FBI Contradicts White House on Porter Background Check

The Washington Post/The Washington Post

FBI Director Christopher Wray on Tuesday appeared to contradict the Trump administration’s claims about the background investigation into a former White House staffer who left the administration last week amid allegations of domestic violence.

Various outlets have reported that the FBI alerted the White House to the allegations of domestic violence made against former staff secretary Rob Porter by two ex-wives and an ex-girlfriend before those allegations were made public last week. The administration has said in its defense that Porter’s background check was incomplete at the time of his ouster, and that they wanted to allow the FBI to finish its investigation before passing judgement on Porter.

But Wray’s account of the FBI’s communications with the Trump administration, told to the Senate Intelligence Committee Tuesday, seemed to differ from the White House’s.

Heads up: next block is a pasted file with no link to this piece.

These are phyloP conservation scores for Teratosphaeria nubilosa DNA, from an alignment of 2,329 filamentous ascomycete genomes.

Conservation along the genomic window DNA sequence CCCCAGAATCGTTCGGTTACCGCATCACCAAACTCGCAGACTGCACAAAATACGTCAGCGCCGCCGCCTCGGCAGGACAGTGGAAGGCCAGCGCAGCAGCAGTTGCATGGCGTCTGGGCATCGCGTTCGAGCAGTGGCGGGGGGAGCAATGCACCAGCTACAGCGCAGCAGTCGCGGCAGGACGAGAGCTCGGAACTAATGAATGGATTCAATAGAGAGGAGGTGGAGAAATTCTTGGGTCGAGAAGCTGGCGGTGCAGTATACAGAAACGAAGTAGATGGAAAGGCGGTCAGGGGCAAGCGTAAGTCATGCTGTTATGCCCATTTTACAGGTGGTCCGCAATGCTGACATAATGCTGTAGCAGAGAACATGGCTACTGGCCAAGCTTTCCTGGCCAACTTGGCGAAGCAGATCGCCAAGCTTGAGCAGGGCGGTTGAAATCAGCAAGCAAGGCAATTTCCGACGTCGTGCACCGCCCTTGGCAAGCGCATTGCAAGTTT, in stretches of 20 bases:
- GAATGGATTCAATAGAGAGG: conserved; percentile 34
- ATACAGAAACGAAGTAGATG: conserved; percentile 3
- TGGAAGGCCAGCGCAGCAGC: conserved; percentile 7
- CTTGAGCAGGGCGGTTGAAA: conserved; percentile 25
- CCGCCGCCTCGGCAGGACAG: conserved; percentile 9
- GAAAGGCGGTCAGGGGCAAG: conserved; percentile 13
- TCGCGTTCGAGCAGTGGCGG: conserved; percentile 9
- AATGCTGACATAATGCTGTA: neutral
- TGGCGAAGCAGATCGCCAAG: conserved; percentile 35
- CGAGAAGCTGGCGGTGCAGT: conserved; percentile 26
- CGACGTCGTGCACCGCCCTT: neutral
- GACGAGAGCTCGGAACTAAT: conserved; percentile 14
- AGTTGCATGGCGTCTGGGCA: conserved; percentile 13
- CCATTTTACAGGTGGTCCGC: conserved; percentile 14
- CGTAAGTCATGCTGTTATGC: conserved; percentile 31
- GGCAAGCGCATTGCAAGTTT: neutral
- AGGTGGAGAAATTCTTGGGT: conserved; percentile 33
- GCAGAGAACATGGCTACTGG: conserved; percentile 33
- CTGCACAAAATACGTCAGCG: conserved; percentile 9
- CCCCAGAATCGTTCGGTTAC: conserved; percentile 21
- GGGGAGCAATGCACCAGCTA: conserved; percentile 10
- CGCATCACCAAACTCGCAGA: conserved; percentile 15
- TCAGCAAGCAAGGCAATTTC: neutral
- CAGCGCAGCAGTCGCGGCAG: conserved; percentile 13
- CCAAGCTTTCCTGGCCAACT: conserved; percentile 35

“What I can tell you is that the FBI submitted a partial report on the investigation in question in March, and then a completed background investigation in late July,” he said, noting that the FBI “followed the established protocol” with Porter.

“Soon thereafter we received requests for follow-up inquiry and we did the follow-up and provided that information in November. And then we administratively closed the file in January,” he continued. “And then earlier this month we received some additional information and we passed that on as well.”

White House spokesperson Raj Shah told “Fox & Friends” on Tuesday, describing the White House’s position, that Porter’s background check “had not been completed yet. It was still in the investigative process and had yet to be adjudicated. So prior to an adjudication, the White House is not going to step into the middle of a process and short circuit it.”

This post has been updated.

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